3 minutesFree Report

England Re-Enters Lockdown: Implications for Retail

England Re-Enters Lockdown: Implications for Retail
Print Friendly, PDF & Email

We can expect to see very substantial year-over-year sales declines across the store-based nonfood retail sector in November 2020. Following the UK’s announcement, Primark stated that lockdowns across a number of its European markets—accounting for 57% of its total selling space—will result in an estimated £375 million (around $485 million) of lost sales; Primark does not sell online.

During the two full months of the first lockdown (April and May), total UK retail sales declined by an average 14%, year over year, according to Office for National Statistics data. However, demand for Christmas gifts and other holiday-related purchases may prove more resilient than the purchases shoppers make primarily for themselves—and so total declines during the second lockdown could be less negative than those during the first lockdown.

We expect to see shoppers and retailers make widespread use of the exemption for click-and-collect services in nonessential retail to capture holiday spending. Major names in nonfood retail such as Next and Currys PC World have announced plans to continue offering pick-up services from stores. Post lockdown, December is likely to see a strong bounce, as consumers scramble to get their holiday shopping back on track. However, the three-week period between the planned end of lockdown and Christmas Day is much too short to fully recoup sales lost in November. George Weston, CEO of Primark’s parent company Associated British Foods, and Steve Rowe, CEO of Marks & Spencer, have called for a post-lockdown relaxation of the UK’s strict Sunday-trading restrictions to help retailers recover sales.

A November lockdown will be the last straw for some retailers, who had been banking on peak holiday demand to help offset losses from the extended first lockdown of nonessential retail from March to June. We expect to see a renewed wave of retail administrations (bankruptcies) and company voluntary arrangements, which are used to reduce liabilities including shuttering stores and renegotiating rents. UK store closures, already running at 2,207 year to date versus 771 in the whole of 2019 according to Coresight Research data, are likely to accelerate.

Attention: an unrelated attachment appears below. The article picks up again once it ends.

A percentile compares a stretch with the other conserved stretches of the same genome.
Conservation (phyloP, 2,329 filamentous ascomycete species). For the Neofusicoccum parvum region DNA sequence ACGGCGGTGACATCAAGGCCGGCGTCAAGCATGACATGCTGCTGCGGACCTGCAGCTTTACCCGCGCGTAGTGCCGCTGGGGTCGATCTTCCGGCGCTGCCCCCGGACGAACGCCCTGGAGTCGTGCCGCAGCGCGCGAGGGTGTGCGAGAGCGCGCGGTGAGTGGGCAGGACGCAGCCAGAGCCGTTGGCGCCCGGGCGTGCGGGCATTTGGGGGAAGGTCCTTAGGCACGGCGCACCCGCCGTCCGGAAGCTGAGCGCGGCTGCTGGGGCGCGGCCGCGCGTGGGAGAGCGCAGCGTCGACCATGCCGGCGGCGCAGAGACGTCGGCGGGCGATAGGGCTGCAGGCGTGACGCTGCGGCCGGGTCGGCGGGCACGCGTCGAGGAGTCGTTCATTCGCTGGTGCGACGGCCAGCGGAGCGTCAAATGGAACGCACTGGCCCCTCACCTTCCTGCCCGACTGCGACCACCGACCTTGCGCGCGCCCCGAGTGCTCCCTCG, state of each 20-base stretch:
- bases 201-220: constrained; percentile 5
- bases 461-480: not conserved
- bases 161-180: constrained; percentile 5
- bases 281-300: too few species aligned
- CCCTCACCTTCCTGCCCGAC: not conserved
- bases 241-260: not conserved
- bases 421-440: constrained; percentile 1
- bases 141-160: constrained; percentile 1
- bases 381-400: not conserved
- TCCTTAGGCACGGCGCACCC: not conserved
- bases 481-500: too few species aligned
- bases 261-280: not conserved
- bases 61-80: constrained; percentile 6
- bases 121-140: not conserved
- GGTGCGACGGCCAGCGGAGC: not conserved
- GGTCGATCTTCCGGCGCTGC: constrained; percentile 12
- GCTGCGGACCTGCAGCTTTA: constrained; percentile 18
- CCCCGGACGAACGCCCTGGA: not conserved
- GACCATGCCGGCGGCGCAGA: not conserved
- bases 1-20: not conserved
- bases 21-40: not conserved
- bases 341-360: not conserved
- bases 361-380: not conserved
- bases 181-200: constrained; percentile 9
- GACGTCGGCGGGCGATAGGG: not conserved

We are already seeing major negative impacts in UK retail as a result of the coronavirus crisis. In the past week, the John Lewis Partnership has announced the axing of 1,500 head-office jobs. Sainsbury’s has announced plans to cut 3,500 jobs and close 420 stores in its Argos chain (equivalent to around 80% of the Argos estate); this follows Argos reporting solidly positive sales growth during the first lockdown, despite the enforced closure of its standalone stores.

Any extension of the lockdown beyond December 2 would be a disaster for UK retail, effectively writing off the holiday season and, so, amplifying the negative news flow around store closures, job losses and bankruptcies.

Read more in our report Holiday 2020: UK Retail Outlook Update—November Lockdown To Slam Retail.